I sure have been a good girl this year. Google has brought me a 10 percent bounce rate. I know what you’re thinking, I must have been a perfect angel for a bounce rate like that. Although it depends on the industry and the type of page, a decent bounce rate is hovering between 40-50 percent.

First, let me tell you what a bounce rate is. Google defines bounce rate as the percentage of single-page visits or visits in which the person left your site from the entrance (landing) page. For the math buffs, the bounce rate = one-page visits divided by entries to the page.

Now that we know what it is, how do we use it? The bounce rate is a great way to analyze the quality of traffic coming to your website. When a visitor comes to your site and stays a while, you tend to get a higher conversion rate. If a visitor comes to your site and quickly leaves, chances are that they didn’t find what they were looking for and will probably not come back.

I’m sure there are books on bounce rate and how to decrease it, but I’ve decided to pick three things that you can look at in your own analytics.

  1. Quality Content – I know that is a big term that is being used a lot now, but it is important. The days of your website being an online brochure are over. Searchers are looking for up-to-date content (very nice) that is relevant to them. You have to think from the point of view of the searcher. What do you have to offer that person?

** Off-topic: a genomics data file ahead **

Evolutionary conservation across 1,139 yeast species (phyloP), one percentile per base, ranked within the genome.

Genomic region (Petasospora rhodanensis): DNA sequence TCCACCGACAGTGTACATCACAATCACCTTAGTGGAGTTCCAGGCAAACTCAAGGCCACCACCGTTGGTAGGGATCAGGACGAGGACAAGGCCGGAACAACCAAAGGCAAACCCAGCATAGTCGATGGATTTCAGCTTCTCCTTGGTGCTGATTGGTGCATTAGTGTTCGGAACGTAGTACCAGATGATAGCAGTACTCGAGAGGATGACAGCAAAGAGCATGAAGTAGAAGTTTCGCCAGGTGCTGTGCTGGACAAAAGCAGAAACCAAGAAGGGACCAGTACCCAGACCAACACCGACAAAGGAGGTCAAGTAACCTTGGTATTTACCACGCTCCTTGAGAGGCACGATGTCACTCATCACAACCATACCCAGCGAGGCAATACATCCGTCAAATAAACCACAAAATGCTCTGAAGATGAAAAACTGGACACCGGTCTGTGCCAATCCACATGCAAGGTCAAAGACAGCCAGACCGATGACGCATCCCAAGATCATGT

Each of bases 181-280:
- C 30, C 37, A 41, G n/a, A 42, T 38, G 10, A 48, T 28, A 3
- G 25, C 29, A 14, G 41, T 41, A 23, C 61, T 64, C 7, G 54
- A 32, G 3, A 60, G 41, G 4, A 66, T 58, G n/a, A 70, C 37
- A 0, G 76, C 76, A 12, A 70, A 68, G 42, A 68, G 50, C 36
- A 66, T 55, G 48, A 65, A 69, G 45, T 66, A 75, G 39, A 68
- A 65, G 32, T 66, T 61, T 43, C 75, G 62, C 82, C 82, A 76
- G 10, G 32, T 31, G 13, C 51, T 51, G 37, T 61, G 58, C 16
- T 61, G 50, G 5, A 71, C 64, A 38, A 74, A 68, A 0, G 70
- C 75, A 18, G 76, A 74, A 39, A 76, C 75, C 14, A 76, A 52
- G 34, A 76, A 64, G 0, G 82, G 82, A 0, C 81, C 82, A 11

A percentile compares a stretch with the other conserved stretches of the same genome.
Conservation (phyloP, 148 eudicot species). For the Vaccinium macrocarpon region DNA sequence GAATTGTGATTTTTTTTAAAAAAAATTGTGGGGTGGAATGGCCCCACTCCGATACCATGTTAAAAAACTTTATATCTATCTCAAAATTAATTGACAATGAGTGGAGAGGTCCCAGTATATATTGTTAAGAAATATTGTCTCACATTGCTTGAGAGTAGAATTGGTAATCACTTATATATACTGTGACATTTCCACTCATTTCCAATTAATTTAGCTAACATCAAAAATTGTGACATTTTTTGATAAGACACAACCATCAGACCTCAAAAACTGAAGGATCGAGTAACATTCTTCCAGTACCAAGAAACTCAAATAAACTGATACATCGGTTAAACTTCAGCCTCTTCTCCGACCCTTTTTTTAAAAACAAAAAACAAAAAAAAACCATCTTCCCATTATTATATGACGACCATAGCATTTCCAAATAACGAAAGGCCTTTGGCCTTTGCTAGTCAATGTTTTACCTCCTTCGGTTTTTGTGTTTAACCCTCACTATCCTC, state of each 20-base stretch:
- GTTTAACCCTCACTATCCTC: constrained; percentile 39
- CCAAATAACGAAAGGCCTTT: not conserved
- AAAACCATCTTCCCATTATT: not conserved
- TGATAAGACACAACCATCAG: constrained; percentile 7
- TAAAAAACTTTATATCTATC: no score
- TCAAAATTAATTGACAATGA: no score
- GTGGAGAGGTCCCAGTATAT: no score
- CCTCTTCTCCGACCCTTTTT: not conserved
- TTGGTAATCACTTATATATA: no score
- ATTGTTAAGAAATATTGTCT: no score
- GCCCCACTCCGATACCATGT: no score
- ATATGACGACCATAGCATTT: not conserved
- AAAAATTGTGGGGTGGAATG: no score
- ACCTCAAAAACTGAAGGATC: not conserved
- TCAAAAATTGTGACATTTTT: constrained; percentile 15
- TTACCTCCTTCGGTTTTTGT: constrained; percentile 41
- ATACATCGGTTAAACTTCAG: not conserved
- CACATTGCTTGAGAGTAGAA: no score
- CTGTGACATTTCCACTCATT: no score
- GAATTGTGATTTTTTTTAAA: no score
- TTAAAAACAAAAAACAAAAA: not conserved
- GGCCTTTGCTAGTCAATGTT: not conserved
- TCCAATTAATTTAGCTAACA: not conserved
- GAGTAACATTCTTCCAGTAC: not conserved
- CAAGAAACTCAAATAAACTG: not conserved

2. Honest Optimization – It is important for you to optimize for the content you are providing on the page. Trying to optimize for everything and everyone (very naughty) will only hurt you. You won’t get the quality traffic that might convert and you will get a high bounce rate.
  3. External links – Monitor the number of external links and make sure to have them open in a new window.

Other things you might need to know about bounce rates:

  1. Visits to your subdomain will count as someone leaving your site (without a proper filter), and thus incorrectly increase your bounce rate.
  2. Google Analytics will also count 30+ minutes of inactivity on a page as a bounce.

Sometimes a bounce is not a bad thing. If a searcher went to the site (say a contact us page) and found what they were looking for (say a phone number), I’d say it’s a good thing. Google Analytics is a great way to see behavior and it can help guide your online marketing and site content.  The key word is guide. Remember what your real goal is, increase business. If the page is achieving its goal, then the bounce rate may not be that important. If the page isn’t achieving its goal, the bounce rate is a good analytic to look at.

So the questions is, have you been naughty or nice? What kind of bounce rate will Google give you this Christmas?

Author Amanda Hall

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